Lecture_20,_Chap_10,_Sec_2a

Lecture_20,_Chap_10,_Sec_2a - Chapter 10 Section 2 Testing...

Info iconThis preview shows pages 1–10. Sign up to view the full content.

View Full Document Right Arrow Icon
Chapter 10 Section 2 Testing Claims about a Population Mean Assuming the Population Standard Deviation is Known
Background image of page 1

Info iconThis preview has intentionally blurred sections. Sign up to view the full version.

View Full DocumentRight Arrow Icon
Hypothesis Test for Mean – σ Known Learning objectives Understand the logic of hypothesis testing Test a claim about a population mean with σ known using the classical approach Test a claim about a population mean with σ known using P -values Test a claim about a population mean with σ known using confidence intervals Understand the difference between statistical significance and practical significance 1 2 3 5 4
Background image of page 2
Logic of Hypothesis Testing We have the outline of a hypothesis test, just not the detailed implementation How do we quantify “unlikely”? How do we calculate Type I and Type II errors? What is the exact procedure to get to a do-not- reject / reject conclusion?
Background image of page 3

Info iconThis preview has intentionally blurred sections. Sign up to view the full version.

View Full DocumentRight Arrow Icon
Logic of Hypothesis Testing There are three equivalent ways to perform a hypothesis test They will reach the same conclusion The methods are The classical approach The P -value approach The confidence interval approach
Background image of page 4
Logic of Hypothesis Testing The classical approach If the sample value is too many standard deviations away, then it must be too unlikely If the sample value is too many standard deviations away, then it must be too unlikely The P -value approach If the probability of the sample value being that far away is small, then it must be too unlikely The confidence interval approach If we are not sufficiently confident that the parameter is likely enough, then it must be too unlikely Don’t worry … we’ll be explaining more
Background image of page 5

Info iconThis preview has intentionally blurred sections. Sign up to view the full version.

View Full DocumentRight Arrow Icon
Logic of Hypothesis Testing The three methods all begin the same way We have a null hypothesis, that the actual mean is equal to a value μ 0 We have an alternative hypothesis We have a null hypothesis, that the actual mean is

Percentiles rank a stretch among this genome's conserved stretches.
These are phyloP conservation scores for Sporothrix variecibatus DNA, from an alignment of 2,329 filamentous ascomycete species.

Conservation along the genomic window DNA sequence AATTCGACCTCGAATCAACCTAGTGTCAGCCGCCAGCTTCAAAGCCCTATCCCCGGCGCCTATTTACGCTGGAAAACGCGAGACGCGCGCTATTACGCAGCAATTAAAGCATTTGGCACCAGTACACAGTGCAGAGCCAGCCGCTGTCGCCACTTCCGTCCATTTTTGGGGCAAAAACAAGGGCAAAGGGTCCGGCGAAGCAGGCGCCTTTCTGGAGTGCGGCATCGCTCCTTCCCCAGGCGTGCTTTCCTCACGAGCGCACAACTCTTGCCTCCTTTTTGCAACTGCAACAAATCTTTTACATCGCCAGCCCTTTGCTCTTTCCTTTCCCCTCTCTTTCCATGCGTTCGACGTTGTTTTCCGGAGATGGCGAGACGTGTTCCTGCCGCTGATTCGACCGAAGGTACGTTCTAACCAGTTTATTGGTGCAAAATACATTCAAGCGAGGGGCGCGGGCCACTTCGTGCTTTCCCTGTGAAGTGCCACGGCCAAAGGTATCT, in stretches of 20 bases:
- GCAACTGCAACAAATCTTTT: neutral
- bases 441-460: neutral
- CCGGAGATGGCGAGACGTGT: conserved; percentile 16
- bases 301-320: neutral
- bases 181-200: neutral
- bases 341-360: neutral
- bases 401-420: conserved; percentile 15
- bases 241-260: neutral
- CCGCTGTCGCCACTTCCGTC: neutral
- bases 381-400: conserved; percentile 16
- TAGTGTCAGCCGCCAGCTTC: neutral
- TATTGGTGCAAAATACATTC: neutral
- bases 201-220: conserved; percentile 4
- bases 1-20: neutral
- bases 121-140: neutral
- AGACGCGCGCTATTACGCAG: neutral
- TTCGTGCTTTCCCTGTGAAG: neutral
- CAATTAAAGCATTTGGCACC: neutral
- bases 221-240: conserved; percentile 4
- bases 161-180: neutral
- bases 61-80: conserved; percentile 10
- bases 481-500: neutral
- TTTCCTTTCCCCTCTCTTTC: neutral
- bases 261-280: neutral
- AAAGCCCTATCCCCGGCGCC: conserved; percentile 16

Background image of page 6
Logic of Hypothesis Testing The three methods all need information We run an experiment We collect the data We calculate the sample mean We run an experiment We collect the data We calculate the sample mean The three methods all make the same assumptions to be able to make the statistical calculations That the sample is a simple random sample That the sample mean has a normal distribution
Background image of page 7

Info iconThis preview has intentionally blurred sections. Sign up to view the full version.

View Full DocumentRight Arrow Icon
Logic of Hypothesis Testing In this section we assume that the population standard deviation σ is known (as in section 9.1) We can apply our techniques if either The population has a normal distribution, or Our sample size n is large ( n ≥ 30) In those cases, the distribution of the sample mean is normal with mean μ and standard deviation σ / √ n x
Background image of page 8
Logic of Hypothesis Testing The three methods all compare the observed results with the previous criterion
Background image of page 9

Info iconThis preview has intentionally blurred sections. Sign up to view the full version.

View Full DocumentRight Arrow Icon
Image of page 10
This is the end of the preview. Sign up to access the rest of the document.

This note was uploaded on 08/04/2008 for the course STAT 250 taught by Professor Sims during the Spring '08 term at George Mason.

Page1 / 31

Lecture_20,_Chap_10,_Sec_2a - Chapter 10 Section 2 Testing...

This preview shows document pages 1 - 10. Sign up to view the full document.

View Full Document Right Arrow Icon
Ask a homework question - tutors are online